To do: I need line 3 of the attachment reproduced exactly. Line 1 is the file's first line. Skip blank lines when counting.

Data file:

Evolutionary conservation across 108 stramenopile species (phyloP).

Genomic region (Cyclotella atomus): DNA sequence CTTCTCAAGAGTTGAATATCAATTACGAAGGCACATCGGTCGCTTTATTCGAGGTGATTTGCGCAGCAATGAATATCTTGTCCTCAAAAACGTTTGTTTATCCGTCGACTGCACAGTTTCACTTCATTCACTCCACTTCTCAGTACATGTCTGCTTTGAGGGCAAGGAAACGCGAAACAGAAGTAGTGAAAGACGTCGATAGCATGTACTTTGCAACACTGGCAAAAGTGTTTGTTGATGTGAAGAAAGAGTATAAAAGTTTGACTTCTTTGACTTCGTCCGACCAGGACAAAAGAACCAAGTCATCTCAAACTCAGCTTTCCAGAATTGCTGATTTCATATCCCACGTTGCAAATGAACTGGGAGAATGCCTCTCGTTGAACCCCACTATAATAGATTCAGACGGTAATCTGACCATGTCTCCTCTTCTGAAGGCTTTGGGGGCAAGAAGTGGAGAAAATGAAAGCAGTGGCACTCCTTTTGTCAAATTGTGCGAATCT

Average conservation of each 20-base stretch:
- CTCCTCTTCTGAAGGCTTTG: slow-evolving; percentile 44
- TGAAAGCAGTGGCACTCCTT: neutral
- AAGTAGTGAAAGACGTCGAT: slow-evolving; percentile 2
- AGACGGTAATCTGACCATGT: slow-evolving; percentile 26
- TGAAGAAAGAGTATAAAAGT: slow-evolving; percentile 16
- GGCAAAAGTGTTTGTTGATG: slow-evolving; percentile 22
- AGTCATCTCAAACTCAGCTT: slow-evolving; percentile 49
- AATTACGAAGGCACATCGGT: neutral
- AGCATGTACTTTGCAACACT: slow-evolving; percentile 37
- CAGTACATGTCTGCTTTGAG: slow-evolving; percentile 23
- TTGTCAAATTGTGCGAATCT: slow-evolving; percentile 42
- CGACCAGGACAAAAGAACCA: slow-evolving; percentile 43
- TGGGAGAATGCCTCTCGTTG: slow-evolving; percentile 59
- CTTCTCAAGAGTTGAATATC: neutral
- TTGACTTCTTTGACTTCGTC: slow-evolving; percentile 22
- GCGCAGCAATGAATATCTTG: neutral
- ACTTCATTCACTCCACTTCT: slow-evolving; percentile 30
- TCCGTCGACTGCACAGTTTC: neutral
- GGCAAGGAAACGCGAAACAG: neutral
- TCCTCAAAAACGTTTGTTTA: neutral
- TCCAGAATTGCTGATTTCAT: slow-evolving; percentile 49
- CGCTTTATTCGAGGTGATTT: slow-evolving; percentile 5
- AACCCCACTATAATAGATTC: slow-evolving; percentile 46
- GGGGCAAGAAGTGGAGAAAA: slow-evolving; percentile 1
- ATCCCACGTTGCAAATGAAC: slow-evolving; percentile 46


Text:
Average conservation of each 20-base stretch: